In September we lost the last of the co-founders for the UC Natural Reserve System (NRS), Wilbur (Bill) W. Mayhew. Professor Mayhew, along with Mildred Mathias and Kenneth Norris, possessed the incredible foresight and enthusiasm necessary to convince the UC Regents to form the Natural Land and Water Reserve System (as the NRS was then known) in 1965. These professors were true visionaries and leaders in the protection of California’s unique ecosystems. In the face of high real estate values and the burgeoning urbanization of natural areas, they actively pursued acquisition of important natural areas throughout the state for the sole purpose of preserving lands for teaching and research. Today the NRS has 39 reserves and encompasses over 750,000 acres of unique habitat. In particular, Bill Mayhew was responsible for acquiring 16 reserves, served as faculty manager for Boyd Deep Canyon for over 25 years, and was the Campus Director for all UC Riverside NRS reserves (including the GMDRC) for 36 years.
Bill Mayhew was also a founding faculty member at UC Riverside in the Department of Zoology. Over the course of his career he touched the lives of literally thousands of students, brought nature to their finger tips, and instilled a sense of appreciation for the natural world. In fact, he started bringing his Terrestrial Vertebrates class to the Granite Mountains as early as the 1950’s, and this class is considered the longest standing class to use this reserve (it has since been taught by Marlene Zuk, John Rotenberry, and now Christopher Clark). Mayhew was apparently a stalwart field biologist, full of natural history facts and life-changing opportunities for young minds. He was also known for his uncanny, yet noteworthy, sayings while in the field, familiarly called “Mayhewisms”. A few of our favorites are below.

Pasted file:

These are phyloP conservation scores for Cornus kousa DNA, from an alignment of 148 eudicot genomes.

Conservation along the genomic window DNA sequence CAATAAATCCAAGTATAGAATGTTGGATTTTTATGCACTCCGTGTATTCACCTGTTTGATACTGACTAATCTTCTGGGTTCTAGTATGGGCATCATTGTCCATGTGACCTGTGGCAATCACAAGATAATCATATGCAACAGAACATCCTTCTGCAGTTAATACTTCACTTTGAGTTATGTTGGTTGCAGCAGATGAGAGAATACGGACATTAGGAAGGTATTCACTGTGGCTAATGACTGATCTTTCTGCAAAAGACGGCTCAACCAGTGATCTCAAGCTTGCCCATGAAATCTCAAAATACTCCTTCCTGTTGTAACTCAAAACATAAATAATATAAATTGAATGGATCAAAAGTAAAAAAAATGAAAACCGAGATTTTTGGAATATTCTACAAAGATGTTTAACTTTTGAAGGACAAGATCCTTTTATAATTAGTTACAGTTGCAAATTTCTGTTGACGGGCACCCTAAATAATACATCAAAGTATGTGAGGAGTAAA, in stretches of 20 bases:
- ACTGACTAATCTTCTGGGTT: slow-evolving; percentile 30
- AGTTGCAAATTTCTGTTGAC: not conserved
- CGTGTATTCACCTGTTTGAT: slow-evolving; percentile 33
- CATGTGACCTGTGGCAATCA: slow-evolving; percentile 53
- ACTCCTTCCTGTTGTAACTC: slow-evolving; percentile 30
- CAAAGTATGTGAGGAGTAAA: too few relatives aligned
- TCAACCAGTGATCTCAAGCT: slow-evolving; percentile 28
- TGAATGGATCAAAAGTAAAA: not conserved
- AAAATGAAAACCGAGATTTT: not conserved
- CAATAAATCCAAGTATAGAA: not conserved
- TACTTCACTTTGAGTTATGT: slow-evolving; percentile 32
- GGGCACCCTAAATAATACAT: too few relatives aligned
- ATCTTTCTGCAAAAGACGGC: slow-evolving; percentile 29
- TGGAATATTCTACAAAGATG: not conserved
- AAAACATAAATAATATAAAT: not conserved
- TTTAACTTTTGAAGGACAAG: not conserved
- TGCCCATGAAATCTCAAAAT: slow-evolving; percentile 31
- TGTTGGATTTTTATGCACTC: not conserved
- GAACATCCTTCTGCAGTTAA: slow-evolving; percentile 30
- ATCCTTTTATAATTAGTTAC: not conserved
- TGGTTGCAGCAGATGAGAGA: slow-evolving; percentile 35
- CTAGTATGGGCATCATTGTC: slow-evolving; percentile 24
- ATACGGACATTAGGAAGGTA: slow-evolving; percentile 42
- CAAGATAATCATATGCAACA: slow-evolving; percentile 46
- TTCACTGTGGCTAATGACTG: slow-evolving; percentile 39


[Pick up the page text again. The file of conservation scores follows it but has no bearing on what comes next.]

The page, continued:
Along with Bob and Ken Norris, he played a significant role in the development of the Granite Mountains Desert Research Center in 1978, for which we will always be grateful. Bill Mayhew will always hold a very special place in the heart of the NRS.
An oral history interview is available online. Obituaries for Wilbur Mayhew can be found here: UCR Today, UCNRS
Just a few (of hundreds!) Mayhewisms:
“Noose ’em and goose ’em!” (refers to catching lizards and taking rectal temperatures)
“Here I am dingledorkin’ around.”
“We’re beatin’ the hell out of nature, but remember that nature bats last.”
“Optimists believe that we’re living in the best possible world. Pessimists fear this is so.”
“We’re off like a herd of turtles!”
“Big as life and twice as natural.”
“Nothin’s stoppin’ you but fear and good sense.”
“Some of us have it, some have to send off for it.”
“Excuse me while I do some osmo-regulating.”
“Be prepared to have your teeth sharpened!” (in reference to blowing sand)
“I have a hitch in my get-along.”
“That’il larn ya, darn ya!”
“Ain’t Nature wunnerful”
“That’s a catastrostrope!” (calamity)
“Crazy as a coot.”
“How are you? I’m finer than frog hair.”
“I told him how the rabbit ate the carrot!” (told him off)
“You are just in time to be too late.”
“I have never before seen so many things I can do without.”
It is with sadness that we report the passing of Marilyn Sweeney on May 10th, 2013. Marilyn was a generous philanthropist, mainly supporting activities and ventures involving music and the fine arts. She was known for her contagious smile and genuine nature and will be remembered fondly for her generosity and spirit.